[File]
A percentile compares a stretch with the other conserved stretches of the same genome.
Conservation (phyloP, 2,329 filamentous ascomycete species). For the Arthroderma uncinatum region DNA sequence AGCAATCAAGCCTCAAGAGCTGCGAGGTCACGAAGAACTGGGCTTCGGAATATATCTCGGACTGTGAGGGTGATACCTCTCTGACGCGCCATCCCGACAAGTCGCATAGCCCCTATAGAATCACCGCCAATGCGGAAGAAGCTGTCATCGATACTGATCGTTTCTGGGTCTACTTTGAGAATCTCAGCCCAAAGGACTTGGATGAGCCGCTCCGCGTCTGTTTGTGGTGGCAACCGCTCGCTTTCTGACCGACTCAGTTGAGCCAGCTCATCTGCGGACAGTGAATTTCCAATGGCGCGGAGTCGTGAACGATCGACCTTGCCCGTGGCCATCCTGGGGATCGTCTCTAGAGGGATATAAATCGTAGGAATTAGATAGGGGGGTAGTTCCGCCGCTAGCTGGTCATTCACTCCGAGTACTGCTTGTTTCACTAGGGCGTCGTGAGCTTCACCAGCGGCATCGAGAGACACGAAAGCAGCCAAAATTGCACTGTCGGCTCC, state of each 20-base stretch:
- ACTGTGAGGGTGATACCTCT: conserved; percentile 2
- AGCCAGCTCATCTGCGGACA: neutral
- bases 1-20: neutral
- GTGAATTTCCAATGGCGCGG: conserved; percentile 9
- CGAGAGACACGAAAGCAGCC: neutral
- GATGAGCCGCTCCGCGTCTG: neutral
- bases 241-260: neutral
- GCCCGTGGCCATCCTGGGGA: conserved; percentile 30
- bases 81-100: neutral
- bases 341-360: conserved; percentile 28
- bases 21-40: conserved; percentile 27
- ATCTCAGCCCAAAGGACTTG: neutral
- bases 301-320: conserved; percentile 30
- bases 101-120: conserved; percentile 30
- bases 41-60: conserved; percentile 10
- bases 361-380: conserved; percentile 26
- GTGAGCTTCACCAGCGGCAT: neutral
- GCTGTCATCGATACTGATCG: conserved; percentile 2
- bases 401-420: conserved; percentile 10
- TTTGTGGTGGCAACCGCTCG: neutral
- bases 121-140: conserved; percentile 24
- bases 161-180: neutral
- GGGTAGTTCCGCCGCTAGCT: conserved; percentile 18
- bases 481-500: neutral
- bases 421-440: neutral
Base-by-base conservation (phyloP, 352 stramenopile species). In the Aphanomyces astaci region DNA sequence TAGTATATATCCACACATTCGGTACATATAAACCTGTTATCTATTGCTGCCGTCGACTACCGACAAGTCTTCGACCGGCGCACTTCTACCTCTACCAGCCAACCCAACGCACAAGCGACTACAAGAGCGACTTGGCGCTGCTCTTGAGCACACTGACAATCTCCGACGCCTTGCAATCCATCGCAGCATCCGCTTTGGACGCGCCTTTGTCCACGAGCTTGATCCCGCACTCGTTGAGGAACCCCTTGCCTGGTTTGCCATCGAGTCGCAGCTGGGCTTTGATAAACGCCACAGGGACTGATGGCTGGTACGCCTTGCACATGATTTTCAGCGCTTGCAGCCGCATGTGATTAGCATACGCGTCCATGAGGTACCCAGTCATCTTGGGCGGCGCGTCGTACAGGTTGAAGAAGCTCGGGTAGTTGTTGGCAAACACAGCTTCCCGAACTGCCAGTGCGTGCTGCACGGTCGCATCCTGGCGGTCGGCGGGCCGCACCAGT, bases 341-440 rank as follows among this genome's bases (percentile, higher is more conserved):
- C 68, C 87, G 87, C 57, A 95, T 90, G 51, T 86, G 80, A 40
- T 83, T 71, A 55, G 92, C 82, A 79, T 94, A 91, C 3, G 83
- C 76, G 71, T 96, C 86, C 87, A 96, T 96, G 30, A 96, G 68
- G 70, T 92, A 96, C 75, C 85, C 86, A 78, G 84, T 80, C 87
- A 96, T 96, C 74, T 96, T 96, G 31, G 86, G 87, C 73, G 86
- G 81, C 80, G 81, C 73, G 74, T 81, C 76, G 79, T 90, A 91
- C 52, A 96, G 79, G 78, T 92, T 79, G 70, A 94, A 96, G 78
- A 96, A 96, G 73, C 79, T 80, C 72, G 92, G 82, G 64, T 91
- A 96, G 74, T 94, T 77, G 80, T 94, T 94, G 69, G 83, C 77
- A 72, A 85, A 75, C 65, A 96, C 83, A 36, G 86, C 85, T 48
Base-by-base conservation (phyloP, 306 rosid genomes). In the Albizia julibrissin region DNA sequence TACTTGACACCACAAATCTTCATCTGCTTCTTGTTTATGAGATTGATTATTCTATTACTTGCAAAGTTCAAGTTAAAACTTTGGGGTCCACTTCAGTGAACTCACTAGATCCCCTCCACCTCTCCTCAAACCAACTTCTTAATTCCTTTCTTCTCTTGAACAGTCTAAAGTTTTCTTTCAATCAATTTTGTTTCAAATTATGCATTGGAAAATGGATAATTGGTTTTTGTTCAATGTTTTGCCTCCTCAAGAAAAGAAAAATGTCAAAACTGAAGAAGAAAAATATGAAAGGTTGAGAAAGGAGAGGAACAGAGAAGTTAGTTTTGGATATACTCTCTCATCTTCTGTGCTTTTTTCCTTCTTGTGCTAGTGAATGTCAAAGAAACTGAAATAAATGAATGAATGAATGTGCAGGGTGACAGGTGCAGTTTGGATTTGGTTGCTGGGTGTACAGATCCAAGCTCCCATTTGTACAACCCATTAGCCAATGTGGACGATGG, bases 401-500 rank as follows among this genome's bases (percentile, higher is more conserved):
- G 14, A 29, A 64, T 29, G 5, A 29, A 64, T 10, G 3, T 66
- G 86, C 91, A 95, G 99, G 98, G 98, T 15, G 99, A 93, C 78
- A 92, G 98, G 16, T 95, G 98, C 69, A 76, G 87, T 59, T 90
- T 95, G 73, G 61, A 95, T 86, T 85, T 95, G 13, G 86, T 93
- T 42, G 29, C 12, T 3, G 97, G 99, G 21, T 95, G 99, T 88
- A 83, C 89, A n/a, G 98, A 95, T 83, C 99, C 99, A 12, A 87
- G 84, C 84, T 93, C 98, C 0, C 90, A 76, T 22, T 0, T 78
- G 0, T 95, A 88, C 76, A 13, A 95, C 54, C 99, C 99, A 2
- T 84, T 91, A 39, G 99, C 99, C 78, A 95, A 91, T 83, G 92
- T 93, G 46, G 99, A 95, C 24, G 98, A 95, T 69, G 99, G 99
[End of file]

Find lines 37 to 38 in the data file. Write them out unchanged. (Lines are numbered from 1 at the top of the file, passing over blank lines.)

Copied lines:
- A 96, G 74, T 94, T 77, G 80, T 94, T 94, G 69, G 83, C 77
- A 72, A 85, A 75, C 65, A 96, C 83, A 36, G 86, C 85, T 48